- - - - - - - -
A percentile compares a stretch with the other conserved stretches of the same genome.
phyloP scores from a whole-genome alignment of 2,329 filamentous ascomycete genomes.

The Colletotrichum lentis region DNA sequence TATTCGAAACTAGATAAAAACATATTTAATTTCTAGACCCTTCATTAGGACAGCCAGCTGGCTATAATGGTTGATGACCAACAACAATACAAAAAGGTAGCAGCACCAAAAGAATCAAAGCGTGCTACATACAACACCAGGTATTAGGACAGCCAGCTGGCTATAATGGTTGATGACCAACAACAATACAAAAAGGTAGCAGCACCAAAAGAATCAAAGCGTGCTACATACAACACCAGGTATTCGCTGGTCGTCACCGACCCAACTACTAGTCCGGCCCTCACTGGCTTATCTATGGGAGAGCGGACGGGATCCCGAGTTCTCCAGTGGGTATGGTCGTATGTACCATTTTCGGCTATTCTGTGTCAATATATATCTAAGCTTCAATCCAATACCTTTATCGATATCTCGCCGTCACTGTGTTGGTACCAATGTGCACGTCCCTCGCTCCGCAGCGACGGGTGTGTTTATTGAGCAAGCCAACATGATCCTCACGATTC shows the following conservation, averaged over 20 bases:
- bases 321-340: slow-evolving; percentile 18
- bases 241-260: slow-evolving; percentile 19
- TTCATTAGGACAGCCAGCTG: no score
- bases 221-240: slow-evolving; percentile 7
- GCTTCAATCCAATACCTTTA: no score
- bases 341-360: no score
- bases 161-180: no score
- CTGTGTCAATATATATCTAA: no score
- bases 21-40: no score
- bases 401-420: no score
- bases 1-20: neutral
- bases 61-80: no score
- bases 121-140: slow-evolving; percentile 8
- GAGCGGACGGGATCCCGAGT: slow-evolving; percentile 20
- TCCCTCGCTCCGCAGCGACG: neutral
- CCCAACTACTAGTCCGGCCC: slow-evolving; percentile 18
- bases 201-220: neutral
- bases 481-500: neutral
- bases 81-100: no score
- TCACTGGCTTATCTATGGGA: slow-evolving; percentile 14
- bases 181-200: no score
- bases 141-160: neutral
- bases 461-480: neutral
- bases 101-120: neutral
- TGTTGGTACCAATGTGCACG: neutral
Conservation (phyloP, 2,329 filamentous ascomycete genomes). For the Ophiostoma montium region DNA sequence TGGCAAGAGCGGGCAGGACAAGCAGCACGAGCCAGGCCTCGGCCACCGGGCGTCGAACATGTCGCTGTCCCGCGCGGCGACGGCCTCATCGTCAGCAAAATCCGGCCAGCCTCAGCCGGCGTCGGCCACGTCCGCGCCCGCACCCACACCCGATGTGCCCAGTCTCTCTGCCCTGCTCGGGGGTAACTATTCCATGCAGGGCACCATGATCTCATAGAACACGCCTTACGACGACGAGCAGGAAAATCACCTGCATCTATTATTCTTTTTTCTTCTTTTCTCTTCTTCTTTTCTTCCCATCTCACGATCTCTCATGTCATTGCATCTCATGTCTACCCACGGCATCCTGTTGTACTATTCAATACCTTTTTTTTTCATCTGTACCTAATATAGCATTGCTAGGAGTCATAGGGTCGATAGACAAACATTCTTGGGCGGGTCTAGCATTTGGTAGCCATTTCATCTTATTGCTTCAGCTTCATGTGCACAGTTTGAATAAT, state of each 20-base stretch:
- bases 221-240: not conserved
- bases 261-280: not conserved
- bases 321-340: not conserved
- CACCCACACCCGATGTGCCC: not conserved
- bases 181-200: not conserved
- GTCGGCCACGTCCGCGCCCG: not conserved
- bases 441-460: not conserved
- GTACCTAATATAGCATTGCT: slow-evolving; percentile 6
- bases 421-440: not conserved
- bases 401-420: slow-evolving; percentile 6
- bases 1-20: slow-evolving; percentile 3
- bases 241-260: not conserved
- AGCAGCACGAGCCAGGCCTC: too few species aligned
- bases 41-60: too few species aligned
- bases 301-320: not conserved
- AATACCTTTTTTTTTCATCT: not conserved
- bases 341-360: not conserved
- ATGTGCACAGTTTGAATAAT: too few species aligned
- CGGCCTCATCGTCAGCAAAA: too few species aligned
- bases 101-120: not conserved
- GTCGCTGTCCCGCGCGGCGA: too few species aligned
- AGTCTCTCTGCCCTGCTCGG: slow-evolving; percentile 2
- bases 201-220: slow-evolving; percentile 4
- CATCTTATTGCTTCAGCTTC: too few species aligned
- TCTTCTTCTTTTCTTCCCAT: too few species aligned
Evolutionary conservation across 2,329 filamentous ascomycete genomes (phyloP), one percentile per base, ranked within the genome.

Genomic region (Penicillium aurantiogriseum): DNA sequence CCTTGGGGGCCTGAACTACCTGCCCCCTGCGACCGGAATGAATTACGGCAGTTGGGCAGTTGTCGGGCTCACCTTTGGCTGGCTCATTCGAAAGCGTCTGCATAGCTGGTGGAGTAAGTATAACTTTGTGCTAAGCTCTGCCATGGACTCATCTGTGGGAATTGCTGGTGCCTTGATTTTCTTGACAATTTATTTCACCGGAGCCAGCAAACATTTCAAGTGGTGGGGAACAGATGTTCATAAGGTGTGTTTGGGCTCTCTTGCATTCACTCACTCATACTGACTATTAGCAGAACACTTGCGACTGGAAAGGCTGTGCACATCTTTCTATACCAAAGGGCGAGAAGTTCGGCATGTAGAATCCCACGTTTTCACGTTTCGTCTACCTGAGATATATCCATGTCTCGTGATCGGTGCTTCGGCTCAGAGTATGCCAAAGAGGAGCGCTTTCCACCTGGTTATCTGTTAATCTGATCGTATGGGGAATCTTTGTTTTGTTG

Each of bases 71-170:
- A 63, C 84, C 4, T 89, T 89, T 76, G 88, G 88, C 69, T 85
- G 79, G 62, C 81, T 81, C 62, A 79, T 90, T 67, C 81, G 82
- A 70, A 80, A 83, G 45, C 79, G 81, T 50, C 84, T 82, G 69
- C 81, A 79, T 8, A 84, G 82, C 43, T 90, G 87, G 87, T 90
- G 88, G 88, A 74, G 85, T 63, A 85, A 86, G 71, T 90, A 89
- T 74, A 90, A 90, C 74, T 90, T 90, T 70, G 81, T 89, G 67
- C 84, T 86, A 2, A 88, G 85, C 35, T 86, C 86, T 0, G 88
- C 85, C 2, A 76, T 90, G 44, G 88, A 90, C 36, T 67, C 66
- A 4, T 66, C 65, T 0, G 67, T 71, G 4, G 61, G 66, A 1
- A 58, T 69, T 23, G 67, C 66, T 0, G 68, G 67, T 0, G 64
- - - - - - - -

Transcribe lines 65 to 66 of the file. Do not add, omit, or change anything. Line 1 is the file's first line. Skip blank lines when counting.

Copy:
- C 85, C 2, A 76, T 90, G 44, G 88, A 90, C 36, T 67, C 66
- A 4, T 66, C 65, T 0, G 67, T 71, G 4, G 61, G 66, A 1